Flying food takes the biscuit

Novel handling techniques allow the very rapid handling of food products and other delicate items: Tom Shelley reports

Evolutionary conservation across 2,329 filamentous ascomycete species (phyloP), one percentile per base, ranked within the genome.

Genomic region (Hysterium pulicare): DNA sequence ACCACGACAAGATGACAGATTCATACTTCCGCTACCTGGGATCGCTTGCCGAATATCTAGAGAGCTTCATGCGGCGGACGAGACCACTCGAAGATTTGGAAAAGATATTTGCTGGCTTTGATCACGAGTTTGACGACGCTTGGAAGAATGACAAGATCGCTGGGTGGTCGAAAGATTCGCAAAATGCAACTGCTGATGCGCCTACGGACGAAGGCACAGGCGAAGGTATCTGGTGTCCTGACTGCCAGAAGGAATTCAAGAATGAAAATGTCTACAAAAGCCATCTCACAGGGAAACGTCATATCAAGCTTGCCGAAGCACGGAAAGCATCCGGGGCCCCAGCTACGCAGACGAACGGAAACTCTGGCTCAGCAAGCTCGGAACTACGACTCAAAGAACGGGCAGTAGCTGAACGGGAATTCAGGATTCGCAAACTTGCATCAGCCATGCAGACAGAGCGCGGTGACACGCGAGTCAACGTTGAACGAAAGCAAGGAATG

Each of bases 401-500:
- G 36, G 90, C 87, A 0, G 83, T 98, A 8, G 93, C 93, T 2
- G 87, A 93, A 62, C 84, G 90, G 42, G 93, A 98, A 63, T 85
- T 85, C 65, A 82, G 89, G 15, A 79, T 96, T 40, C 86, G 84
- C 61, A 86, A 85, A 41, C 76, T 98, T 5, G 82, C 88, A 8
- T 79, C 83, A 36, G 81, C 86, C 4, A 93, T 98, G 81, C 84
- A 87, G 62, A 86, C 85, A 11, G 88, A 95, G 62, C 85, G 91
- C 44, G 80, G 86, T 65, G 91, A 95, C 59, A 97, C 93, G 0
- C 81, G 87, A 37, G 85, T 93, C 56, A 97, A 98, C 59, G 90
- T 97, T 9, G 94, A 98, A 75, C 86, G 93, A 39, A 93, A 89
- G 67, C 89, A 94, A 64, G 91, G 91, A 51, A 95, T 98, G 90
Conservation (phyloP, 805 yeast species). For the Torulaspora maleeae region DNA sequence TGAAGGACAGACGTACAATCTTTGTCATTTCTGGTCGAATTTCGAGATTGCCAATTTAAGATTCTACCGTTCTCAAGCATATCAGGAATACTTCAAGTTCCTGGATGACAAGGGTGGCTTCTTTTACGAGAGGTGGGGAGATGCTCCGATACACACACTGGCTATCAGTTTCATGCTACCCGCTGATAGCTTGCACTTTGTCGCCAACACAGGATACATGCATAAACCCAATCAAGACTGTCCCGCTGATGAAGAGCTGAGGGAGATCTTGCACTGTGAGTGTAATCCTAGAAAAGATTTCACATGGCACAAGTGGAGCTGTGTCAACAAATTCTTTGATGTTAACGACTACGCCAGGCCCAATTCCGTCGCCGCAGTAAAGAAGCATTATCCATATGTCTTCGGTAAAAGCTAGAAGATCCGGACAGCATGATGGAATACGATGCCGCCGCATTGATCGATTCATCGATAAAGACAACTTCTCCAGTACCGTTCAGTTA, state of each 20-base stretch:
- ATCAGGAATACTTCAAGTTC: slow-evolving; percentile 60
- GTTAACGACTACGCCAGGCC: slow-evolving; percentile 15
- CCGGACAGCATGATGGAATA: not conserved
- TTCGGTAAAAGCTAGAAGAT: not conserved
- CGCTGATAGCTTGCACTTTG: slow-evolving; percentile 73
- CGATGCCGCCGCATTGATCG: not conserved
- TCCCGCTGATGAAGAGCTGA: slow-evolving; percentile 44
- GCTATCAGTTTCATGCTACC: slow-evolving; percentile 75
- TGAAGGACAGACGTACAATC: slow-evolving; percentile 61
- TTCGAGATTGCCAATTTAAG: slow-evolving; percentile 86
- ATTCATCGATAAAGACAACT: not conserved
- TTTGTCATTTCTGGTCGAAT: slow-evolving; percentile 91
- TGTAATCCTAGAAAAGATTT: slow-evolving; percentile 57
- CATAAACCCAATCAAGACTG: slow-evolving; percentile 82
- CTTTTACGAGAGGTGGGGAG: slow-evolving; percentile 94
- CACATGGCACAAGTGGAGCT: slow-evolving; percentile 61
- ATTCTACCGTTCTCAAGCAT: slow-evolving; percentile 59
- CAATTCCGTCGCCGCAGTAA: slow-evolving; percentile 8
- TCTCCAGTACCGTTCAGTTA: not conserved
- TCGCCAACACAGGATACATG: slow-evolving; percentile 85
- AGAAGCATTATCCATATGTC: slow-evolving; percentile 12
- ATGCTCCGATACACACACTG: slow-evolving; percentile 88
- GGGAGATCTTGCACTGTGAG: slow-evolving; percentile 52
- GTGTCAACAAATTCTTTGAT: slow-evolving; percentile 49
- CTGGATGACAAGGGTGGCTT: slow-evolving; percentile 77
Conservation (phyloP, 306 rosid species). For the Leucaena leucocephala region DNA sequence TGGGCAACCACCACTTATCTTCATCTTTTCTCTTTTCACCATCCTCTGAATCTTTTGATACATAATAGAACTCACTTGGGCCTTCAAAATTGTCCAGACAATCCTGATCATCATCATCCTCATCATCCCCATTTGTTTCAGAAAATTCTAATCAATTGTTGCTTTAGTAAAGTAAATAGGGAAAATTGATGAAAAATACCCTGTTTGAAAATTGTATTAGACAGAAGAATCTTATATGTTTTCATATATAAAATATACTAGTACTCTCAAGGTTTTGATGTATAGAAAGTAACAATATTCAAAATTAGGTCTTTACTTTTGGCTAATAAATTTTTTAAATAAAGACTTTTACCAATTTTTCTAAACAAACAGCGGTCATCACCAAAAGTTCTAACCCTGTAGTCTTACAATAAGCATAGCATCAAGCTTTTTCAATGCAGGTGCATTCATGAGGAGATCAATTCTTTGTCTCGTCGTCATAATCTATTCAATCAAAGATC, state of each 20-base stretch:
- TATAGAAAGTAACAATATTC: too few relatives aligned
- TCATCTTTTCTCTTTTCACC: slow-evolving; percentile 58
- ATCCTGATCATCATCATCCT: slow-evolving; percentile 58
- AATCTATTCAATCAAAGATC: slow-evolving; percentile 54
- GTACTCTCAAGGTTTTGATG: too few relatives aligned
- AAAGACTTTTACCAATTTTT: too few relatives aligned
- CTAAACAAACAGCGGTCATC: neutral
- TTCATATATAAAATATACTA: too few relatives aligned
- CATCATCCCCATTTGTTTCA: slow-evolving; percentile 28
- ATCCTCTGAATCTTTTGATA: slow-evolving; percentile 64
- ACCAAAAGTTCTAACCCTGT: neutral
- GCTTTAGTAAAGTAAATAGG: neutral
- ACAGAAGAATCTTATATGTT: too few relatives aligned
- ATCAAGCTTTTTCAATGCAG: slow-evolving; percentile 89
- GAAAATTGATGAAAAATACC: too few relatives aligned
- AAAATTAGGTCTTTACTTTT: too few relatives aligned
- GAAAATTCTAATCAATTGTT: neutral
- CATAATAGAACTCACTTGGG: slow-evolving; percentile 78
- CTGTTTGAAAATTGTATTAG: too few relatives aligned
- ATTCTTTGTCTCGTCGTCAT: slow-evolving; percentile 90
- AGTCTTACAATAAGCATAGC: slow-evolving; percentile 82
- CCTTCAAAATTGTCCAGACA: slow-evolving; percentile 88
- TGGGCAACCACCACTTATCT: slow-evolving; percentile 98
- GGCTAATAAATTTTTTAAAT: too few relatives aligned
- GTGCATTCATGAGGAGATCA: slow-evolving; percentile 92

Biscuits need not just be conveyed mechanically, they can be flown to different destinations on cushions of air. Fast moving cucumber and tomato slices can be sorted by conveyors getting out of their way, instead of directing them, and sticky cherries picked and placed at speed, a task difficult for humans, let alone machines. It is not just food items that can be moved around by such means. The techniques are applicable to anything delicate, and the research group with the expertise in food handling, can also handle and monitor animal embryos. John Reed, who is leader of Automated Handling at the Silsoe Research Institute, explained to Eureka that while it is possible to float balls on passive air jets, it is not possible to do the same for biscuits. The momentum of an air jet is maintained out to a substantial distance, even though it spreads out. Hence a biscuit will either fail to be lifted, or if the air pressure is increased, "Will rise up and hit the ceiling." It is, however, possible to support biscuits on an air cushion generated above a layer of porous material. The problem then comes at conveyor junctions. Left to themselves, the biscuits will normally continue in their direction of travel. Redirection is found to be best effected by using two opposing sets of air jets, one below the junction for lifting, and the other above, aimed downwards. With just the lower set activated, the biscuit continues on its original path, but switching on the upper set blows the biscuit down onto a transverse conveyor. Using this technology, it has been found possible to convey biscuits at 1m/s and sort them at 8 biscuits/second. Reed is convinced that by using faster responding valves, it should be possible to substantially increase both speeds, without risking damage to the biscuits. Handling sliced cucumbers and tomatoes for sandwich making has been studied in an Advanced Food Machinery LINK project. One of the problems with these items is that their mechanical behaviour is governed by water film surface tension. Effective friction coefficients sliding down a metal chute can vary over a ratio range of 13:1. Rippled steel can be used to break the surface tension. Air jets can be used to reject imperfect slices, but the blown off items are liable to "Go in any direction." The best method of handling in this instance has been found to be synchronised conveyors. These can be stopped, started, or moved aside to allow unwanted items to drop, which is easier than trying to make them suddenly change direction. Experimental developments have led to trials of a prototype system by CKF Systems of Gloucester, which includes a vision system to identify items, and the ability to pick them up, sort them, pattern them and place them on the sandwiches. The system handles 120 slices per minute. Development was undertaken using stepper motor drives, but the prototype is a six axis servo system for extra speed. Reed says that he uses steppers for development work, "Because they are easier to work with", but recommends servos for high speed commercial systems. His proudest and most recent achievement, however, is a system for picking and placing sticky items. In this words, "The Bakewell tart cherry has been the demise of many an automation engineer. The problem is not picking them up, but letting them go." The patented final gripper design has a strip of 50 micron thick food grade polyester wrapped round each finger. For release, the grasped item remains stationary while the tape progressively peels away as the fingers are withdrawn. The free ends of the tape are reeled in by sprung spools, although they could also be wound in by motors. Either configuration has potential for handling stacks of pancakes, working with horizontal fingers. It then works in the same way as whipping a tablecloth from underneath objects placed on it. A rapid withdrawal leaves the pancakes where they were, provided the pile is not too high. The stacks can thus be placed or dropped vertically onto surfaces or into packs. Being able to release products without opening the gripper allows objects to be packed into confined recesses or in close proximity to each other. The gripper also has a self cleaning capability that makes it ideal for use in processes that are subject to strict hygiene constraints. The same kinds of expertise, although not the same methods, have been applied to handling pig and shrimp embryos. In this case the techniques are described as Micro Chamber Technology or MCT. Manipulation of the embryos, which in the case of the pigs are 0.1mm across, and 0.2mm across in the case of the shrimps is achieved using pipettes. Funding is by Sygen in conjunction with a BBSRC research grant. Design of mechanical handling systems is undertaken with the help of Cosmos Motion in conjunction with SolidWorks. The team is currently evaluating MotionWorks. Reed describes the simulations as being, "On the limit of what can be modelled." Much of the modelling is funded by a BBSRC Competitive Strategic Grant. The gripper development rig is based on a Rexroth robot, using an SMC cylinder in the gripper itself, with a movement amplifying mechanism. Industrial products that are as delicate as biscuits include 'green' powder compacts prior to firing. More than a few processes involve handling items that are at some point sticky. Compact packing is a requirement of all industries, allowing the reduction of shipping costs. And the growth of nanotechnology means that more and more engineers can expect to asked to find ways of handling delicate items that are very small. Silsoe Research Institute John Reed at the Silsoe Research Institute Simon Miles at the Silsoe Research Institute Eureka says: Improved high speed handling of delicate items, particularly food items is the goal of many automation engineers, especially as it reduces both damage and cost incurred by using low wage human labour. Pointers * Biscuits can be flown on air cushions at 1m/s and sorted at 8 biscuits/second * Cucumber and tomato slices can be handled by techniques that take account of variable water film stickiness * Sticky items can be reliably picked up and released by using film that is peeled back from the item being grasped